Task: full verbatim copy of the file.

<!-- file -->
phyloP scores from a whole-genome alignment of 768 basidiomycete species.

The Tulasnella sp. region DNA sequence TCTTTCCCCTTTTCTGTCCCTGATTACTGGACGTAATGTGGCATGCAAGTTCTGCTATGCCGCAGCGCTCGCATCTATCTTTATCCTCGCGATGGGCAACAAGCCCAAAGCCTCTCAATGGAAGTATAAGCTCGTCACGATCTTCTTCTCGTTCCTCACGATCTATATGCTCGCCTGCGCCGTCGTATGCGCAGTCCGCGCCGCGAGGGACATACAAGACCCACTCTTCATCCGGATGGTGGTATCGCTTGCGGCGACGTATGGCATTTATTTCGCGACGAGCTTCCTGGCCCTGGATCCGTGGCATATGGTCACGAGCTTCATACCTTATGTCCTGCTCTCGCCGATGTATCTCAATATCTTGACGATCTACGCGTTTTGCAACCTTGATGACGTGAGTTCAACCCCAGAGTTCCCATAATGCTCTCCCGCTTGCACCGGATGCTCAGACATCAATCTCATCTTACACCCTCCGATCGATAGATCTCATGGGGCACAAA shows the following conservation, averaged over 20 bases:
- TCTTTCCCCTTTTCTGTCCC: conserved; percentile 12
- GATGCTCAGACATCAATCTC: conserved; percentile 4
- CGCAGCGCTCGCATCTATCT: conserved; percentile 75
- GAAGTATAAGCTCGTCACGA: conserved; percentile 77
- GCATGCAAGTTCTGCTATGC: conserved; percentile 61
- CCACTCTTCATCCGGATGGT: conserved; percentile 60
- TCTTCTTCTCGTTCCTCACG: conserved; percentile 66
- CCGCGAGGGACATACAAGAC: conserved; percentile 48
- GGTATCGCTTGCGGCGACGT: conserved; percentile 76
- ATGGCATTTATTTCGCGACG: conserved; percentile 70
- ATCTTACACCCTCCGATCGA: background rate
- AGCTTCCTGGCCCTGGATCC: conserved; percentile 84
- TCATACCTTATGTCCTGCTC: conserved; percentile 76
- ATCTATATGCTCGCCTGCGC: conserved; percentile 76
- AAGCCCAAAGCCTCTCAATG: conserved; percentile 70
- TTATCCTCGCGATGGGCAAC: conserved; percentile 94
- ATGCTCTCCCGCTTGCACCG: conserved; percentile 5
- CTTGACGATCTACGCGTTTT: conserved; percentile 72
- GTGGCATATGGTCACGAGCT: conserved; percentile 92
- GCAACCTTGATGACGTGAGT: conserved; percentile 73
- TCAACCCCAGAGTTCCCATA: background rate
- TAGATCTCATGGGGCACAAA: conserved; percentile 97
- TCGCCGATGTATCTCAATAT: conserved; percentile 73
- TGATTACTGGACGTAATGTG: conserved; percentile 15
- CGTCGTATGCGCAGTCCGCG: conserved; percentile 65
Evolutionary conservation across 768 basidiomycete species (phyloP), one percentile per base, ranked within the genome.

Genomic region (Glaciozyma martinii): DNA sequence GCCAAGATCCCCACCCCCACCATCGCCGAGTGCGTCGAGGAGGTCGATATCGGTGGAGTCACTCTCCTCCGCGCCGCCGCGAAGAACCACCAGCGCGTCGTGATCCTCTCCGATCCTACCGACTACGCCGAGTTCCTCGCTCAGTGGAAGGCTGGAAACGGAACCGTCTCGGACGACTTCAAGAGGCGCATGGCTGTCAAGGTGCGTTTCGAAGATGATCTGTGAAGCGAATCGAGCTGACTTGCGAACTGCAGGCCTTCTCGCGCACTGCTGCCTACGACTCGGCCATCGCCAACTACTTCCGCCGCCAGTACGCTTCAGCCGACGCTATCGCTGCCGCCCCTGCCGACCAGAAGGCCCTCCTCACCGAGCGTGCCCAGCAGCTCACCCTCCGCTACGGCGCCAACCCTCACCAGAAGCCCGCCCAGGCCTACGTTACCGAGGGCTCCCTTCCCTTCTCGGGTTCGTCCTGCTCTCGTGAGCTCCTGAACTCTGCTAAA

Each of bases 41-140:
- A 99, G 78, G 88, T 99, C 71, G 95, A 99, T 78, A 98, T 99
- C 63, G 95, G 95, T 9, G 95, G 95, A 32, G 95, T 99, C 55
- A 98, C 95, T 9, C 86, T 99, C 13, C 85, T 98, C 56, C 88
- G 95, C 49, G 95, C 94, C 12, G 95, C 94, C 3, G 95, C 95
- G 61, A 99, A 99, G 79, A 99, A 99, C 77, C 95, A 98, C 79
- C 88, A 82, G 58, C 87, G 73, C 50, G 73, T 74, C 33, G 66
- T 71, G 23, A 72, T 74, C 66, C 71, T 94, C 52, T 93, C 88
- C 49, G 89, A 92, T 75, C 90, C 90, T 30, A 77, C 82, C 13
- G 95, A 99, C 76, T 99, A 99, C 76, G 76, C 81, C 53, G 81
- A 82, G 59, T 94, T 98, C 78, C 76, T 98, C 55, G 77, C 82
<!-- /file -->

phyloP scores from a whole-genome alignment of 768 basidiomycete species.

The Tulasnella sp. region DNA sequence TCTTTCCCCTTTTCTGTCCCTGATTACTGGACGTAATGTGGCATGCAAGTTCTGCTATGCCGCAGCGCTCGCATCTATCTTTATCCTCGCGATGGGCAACAAGCCCAAAGCCTCTCAATGGAAGTATAAGCTCGTCACGATCTTCTTCTCGTTCCTCACGATCTATATGCTCGCCTGCGCCGTCGTATGCGCAGTCCGCGCCGCGAGGGACATACAAGACCCACTCTTCATCCGGATGGTGGTATCGCTTGCGGCGACGTATGGCATTTATTTCGCGACGAGCTTCCTGGCCCTGGATCCGTGGCATATGGTCACGAGCTTCATACCTTATGTCCTGCTCTCGCCGATGTATCTCAATATCTTGACGATCTACGCGTTTTGCAACCTTGATGACGTGAGTTCAACCCCAGAGTTCCCATAATGCTCTCCCGCTTGCACCGGATGCTCAGACATCAATCTCATCTTACACCCTCCGATCGATAGATCTCATGGGGCACAAA shows the following conservation, averaged over 20 bases:
- TCTTTCCCCTTTTCTGTCCC: conserved; percentile 12
- GATGCTCAGACATCAATCTC: conserved; percentile 4
- CGCAGCGCTCGCATCTATCT: conserved; percentile 75
- GAAGTATAAGCTCGTCACGA: conserved; percentile 77
- GCATGCAAGTTCTGCTATGC: conserved; percentile 61
- CCACTCTTCATCCGGATGGT: conserved; percentile 60
- TCTTCTTCTCGTTCCTCACG: conserved; percentile 66
- CCGCGAGGGACATACAAGAC: conserved; percentile 48
- GGTATCGCTTGCGGCGACGT: conserved; percentile 76
- ATGGCATTTATTTCGCGACG: conserved; percentile 70
- ATCTTACACCCTCCGATCGA: background rate
- AGCTTCCTGGCCCTGGATCC: conserved; percentile 84
- TCATACCTTATGTCCTGCTC: conserved; percentile 76
- ATCTATATGCTCGCCTGCGC: conserved; percentile 76
- AAGCCCAAAGCCTCTCAATG: conserved; percentile 70
- TTATCCTCGCGATGGGCAAC: conserved; percentile 94
- ATGCTCTCCCGCTTGCACCG: conserved; percentile 5
- CTTGACGATCTACGCGTTTT: conserved; percentile 72
- GTGGCATATGGTCACGAGCT: conserved; percentile 92
- GCAACCTTGATGACGTGAGT: conserved; percentile 73
- TCAACCCCAGAGTTCCCATA: background rate
- TAGATCTCATGGGGCACAAA: conserved; percentile 97
- TCGCCGATGTATCTCAATAT: conserved; percentile 73
- TGATTACTGGACGTAATGTG: conserved; percentile 15
- CGTCGTATGCGCAGTCCGCG: conserved; percentile 65
Evolutionary conservation across 768 basidiomycete species (phyloP), one percentile per base, ranked within the genome.

Genomic region (Glaciozyma martinii): DNA sequence GCCAAGATCCCCACCCCCACCATCGCCGAGTGCGTCGAGGAGGTCGATATCGGTGGAGTCACTCTCCTCCGCGCCGCCGCGAAGAACCACCAGCGCGTCGTGATCCTCTCCGATCCTACCGACTACGCCGAGTTCCTCGCTCAGTGGAAGGCTGGAAACGGAACCGTCTCGGACGACTTCAAGAGGCGCATGGCTGTCAAGGTGCGTTTCGAAGATGATCTGTGAAGCGAATCGAGCTGACTTGCGAACTGCAGGCCTTCTCGCGCACTGCTGCCTACGACTCGGCCATCGCCAACTACTTCCGCCGCCAGTACGCTTCAGCCGACGCTATCGCTGCCGCCCCTGCCGACCAGAAGGCCCTCCTCACCGAGCGTGCCCAGCAGCTCACCCTCCGCTACGGCGCCAACCCTCACCAGAAGCCCGCCCAGGCCTACGTTACCGAGGGCTCCCTTCCCTTCTCGGGTTCGTCCTGCTCTCGTGAGCTCCTGAACTCTGCTAAA

Each of bases 41-140:
- A 99, G 78, G 88, T 99, C 71, G 95, A 99, T 78, A 98, T 99
- C 63, G 95, G 95, T 9, G 95, G 95, A 32, G 95, T 99, C 55
- A 98, C 95, T 9, C 86, T 99, C 13, C 85, T 98, C 56, C 88
- G 95, C 49, G 95, C 94, C 12, G 95, C 94, C 3, G 95, C 95
- G 61, A 99, A 99, G 79, A 99, A 99, C 77, C 95, A 98, C 79
- C 88, A 82, G 58, C 87, G 73, C 50, G 73, T 74, C 33, G 66
- T 71, G 23, A 72, T 74, C 66, C 71, T 94, C 52, T 93, C 88
- C 49, G 89, A 92, T 75, C 90, C 90, T 30, A 77, C 82, C 13
- G 95, A 99, C 76, T 99, A 99, C 76, G 76, C 81, C 53, G 81
- A 82, G 59, T 94, T 98, C 78, C 76, T 98, C 55, G 77, C 82